Invited Speakers


Anuj

Prof. Dr. Anuj Srivastava

Fellow, Inst. of Electrical and Electronic Engineers (IEEE)

Fellow, American Statistical Association (ASA)

Fellow, Intern. Assoc. for Pattern Recognition (IAPR)

Professor, Department of Statistics, Distinguished Research Professor

Florida State University, Statistical Shape Analysis and Modeling Group (SSAMG)


Title - Functional and Shape Data Analysis

Description - Functional and shape data analysis are important research areas, due to their broad applications across many disciplines. An essential component in solving them is the registration of points across functional objects. Without proper registration the results are often inferior and difficult to interpret. The current practice in functional data analysis and shape communities is to treat registration as a pre-processing step, using off-the-shelf alignment procedures, and follow it up with statistical analysis of the resulting data. In contrast, an elastic framework is a more comprehensive approach, where one solves for the registration and statistical inferences in a simultaneous fashion. The key idea here is to use Riemannian metrics with appropriate invariance properties, to form objective functions for alignment and to develop statistical models involving functional data. While these elastic metrics are complicated in general, we have developed a family of square-root transformations that map these metrics into simpler Euclidean metrics, thus enabling more standard statistical procedures. Specifically, we have developed techniques for elastic functional PCA and elastic regression models involving functional variables. This course will demonstrate these ideas using imaging data in neuroscience where anatomical structures can often be represented as functions (curves or surfaces) on intervals or spheres. Examples of curves include DTI fiber tracts and sulcal folds while examples of surfaces include subcortical structures (hippocampus, thalamus, putamen, etc). Statistical goals here include shape analysis and modeling of these structures and to use their shapes in medical diagnosis. As an extension, we will also cover shape analysis of 3D objects by considering shapes of their boundaries (surfaces). A prominent example of this kind of data is full body scans of humans, and we will discuss elastic shape analysis of human body shapes.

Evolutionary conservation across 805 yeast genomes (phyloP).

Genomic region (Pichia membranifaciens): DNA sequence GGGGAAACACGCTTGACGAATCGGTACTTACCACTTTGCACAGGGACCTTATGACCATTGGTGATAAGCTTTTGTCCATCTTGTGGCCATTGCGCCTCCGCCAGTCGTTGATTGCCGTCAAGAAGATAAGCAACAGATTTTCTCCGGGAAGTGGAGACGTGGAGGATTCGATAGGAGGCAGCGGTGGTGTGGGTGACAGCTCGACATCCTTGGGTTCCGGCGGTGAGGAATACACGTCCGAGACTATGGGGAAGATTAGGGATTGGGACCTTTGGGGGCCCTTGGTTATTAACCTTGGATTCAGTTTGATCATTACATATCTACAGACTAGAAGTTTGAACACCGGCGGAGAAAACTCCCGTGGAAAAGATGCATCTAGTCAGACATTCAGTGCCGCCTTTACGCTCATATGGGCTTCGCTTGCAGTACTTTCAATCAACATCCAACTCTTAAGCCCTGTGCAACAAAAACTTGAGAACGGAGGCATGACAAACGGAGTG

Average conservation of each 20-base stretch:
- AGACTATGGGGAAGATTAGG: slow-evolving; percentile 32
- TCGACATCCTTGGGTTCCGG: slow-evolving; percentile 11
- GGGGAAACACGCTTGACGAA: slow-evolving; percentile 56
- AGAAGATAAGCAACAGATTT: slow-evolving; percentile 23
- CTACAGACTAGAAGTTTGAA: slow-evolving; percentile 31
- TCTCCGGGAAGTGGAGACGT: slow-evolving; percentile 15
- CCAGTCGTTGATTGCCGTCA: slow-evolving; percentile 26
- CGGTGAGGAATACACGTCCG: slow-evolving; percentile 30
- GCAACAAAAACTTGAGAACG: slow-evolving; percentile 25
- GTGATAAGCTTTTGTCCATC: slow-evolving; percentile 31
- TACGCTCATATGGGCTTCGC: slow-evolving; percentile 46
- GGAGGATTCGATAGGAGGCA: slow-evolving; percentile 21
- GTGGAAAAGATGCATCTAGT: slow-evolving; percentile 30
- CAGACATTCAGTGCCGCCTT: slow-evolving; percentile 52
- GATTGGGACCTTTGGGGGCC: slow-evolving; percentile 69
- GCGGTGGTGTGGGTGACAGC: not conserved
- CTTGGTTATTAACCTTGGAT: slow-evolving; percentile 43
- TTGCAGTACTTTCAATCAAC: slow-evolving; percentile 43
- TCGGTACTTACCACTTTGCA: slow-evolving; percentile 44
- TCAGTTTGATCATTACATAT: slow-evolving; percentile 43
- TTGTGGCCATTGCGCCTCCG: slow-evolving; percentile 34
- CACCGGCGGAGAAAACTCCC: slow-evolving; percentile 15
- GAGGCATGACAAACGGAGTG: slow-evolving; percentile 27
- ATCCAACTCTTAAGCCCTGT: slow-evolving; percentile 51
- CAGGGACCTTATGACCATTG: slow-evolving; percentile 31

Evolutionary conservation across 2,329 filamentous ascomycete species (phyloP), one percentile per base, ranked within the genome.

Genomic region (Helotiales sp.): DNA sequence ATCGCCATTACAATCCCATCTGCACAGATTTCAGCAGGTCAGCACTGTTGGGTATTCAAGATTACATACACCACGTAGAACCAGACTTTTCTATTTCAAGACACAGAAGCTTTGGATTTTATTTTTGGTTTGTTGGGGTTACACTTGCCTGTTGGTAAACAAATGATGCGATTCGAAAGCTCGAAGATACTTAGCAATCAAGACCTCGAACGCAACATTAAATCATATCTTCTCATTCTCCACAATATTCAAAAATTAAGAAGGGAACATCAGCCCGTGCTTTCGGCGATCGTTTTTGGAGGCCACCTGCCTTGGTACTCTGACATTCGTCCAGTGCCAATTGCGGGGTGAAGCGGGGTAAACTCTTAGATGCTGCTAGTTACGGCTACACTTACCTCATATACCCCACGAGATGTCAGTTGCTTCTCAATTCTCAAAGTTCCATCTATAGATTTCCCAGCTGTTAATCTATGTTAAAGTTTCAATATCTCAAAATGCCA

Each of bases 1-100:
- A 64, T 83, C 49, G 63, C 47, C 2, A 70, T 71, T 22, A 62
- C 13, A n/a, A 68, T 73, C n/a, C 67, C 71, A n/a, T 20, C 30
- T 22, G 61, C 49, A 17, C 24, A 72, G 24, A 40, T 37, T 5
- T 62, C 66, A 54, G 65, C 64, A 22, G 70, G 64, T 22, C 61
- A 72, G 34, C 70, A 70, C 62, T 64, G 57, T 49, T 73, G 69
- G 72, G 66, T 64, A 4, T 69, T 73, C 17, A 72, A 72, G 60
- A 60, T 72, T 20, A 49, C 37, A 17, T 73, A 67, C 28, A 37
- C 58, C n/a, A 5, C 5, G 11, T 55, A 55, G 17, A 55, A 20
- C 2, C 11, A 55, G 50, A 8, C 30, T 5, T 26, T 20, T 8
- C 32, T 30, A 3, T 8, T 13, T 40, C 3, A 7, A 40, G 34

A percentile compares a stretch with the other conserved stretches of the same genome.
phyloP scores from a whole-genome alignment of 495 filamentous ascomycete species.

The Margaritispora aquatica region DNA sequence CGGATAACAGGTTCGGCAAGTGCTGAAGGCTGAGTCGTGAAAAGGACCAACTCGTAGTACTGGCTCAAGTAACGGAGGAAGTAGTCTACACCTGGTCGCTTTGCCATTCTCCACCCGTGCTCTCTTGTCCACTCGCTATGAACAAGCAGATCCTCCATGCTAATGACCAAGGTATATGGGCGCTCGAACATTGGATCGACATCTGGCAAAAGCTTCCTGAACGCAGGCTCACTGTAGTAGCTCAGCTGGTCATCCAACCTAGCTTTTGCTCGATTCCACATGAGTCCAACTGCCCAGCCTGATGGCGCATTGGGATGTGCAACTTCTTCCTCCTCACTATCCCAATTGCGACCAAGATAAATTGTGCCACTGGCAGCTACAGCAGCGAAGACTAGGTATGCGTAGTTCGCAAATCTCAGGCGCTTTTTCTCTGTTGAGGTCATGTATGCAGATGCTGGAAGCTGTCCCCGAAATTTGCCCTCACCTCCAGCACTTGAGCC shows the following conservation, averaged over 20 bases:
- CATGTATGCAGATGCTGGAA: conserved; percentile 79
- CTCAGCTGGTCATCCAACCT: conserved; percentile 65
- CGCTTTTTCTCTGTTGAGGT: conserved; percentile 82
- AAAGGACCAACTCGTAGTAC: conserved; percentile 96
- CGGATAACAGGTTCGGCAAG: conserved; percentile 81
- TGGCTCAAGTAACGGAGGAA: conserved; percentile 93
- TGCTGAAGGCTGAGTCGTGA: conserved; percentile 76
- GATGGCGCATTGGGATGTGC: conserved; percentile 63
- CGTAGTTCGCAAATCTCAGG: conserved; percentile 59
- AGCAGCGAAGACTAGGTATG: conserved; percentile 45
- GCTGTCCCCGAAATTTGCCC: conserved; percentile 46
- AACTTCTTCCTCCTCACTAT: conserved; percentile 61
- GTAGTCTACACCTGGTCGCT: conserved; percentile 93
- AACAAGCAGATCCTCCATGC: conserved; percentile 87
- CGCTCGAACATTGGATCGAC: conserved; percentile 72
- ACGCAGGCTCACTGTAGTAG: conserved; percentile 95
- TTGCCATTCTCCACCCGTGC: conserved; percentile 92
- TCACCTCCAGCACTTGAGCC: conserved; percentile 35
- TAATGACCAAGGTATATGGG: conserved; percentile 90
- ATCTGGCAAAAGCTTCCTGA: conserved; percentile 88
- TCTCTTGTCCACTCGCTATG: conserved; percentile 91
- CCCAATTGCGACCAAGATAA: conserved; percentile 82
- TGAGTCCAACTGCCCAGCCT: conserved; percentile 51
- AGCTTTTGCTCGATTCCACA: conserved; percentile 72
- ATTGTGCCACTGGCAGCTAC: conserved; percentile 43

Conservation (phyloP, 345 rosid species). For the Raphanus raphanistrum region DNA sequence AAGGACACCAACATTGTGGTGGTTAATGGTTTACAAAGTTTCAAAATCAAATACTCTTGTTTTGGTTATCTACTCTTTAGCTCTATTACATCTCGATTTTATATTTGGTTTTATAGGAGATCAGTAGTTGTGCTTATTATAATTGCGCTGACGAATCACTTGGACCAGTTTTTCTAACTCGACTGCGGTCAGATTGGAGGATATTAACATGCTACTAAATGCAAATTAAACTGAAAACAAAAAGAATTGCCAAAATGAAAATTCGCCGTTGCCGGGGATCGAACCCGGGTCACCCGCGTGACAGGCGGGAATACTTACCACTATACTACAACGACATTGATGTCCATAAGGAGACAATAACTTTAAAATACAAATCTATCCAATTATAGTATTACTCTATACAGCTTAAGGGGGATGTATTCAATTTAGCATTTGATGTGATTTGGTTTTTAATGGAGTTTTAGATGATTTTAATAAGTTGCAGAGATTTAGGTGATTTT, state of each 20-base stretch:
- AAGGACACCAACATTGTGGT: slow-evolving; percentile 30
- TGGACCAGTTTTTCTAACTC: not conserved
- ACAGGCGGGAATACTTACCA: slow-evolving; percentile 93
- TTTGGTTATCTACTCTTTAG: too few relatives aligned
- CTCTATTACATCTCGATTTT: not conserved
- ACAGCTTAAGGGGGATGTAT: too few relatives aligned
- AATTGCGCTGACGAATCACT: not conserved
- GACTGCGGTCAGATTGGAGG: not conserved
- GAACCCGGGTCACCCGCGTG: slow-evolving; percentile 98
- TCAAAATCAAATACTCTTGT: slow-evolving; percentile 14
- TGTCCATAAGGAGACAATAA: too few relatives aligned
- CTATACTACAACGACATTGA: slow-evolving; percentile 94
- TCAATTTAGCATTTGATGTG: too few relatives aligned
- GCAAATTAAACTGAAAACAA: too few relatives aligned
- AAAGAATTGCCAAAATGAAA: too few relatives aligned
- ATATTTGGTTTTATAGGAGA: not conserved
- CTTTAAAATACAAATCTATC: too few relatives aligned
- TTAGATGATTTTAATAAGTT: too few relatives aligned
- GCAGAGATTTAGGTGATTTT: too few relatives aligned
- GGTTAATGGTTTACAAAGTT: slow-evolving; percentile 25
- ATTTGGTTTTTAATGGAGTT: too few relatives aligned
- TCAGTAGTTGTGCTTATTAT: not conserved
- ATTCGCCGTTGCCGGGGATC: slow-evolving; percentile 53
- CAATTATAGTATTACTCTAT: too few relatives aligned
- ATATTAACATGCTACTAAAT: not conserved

Josef

Prof. Dr. Josef Börcsök

Head of the department of computer architecture and system programming, University of Kassel, Germany


Title - Functional Safety in Cyber-Physical Systems

Description - Since the fabrication of the first integrated circuit in 1958 by Jack Kilby, its complexity has been increased over the last decades to achieve multiple functionalities from compact and miniaturized devices. For example, the first Microprocessors Intel 4004 (1971) had 2,300 Transistors within an area of 12 mm² while the new versions of Intel processors have billions of transistors per mm². Such integrated circuits are embedded in most of the daily used devices starting from washing machine, fridge, TV, cars, and planes. One of the essential systems that support the developments in future technology such as Industry 4.0 is the Cyber Physical Systems (CPSs). CPSs are merging the physical and the virtual worlds not only in the industrial applications, but also in automotive, avionics, medical monitoring, smart homes and robotics. As a result of the compactness of integrated circuits, the random hardware failures increase. Systematic failures, which are mainly the human errors in hardware design, production or maintenance or software errors, are also increased. The occurrence of these failures reduces the availability of the system and increases the hazards of human death or injury, property loss or environmental disasters. To prevent or mitigate the hazards related to the malfunction of the electrical, electronic and programmable electronic systems, the concept of “Functional Safety” has been established by International Electrotechnical Committee Advisory Committee of Safety (IEC ACOS) in 1980s. Based on this work, the IEC61508 standard has been born in 1997. This standard describes the life cycle of developing electrical, electronic and programmable electronic systems that are used in safety-critical systems. Various international norms and standards have been developed to cover a variety of applications such as process industry, robotics, automotive, and railway ( IEC61511, IEC62061 ISO26262, etc.).

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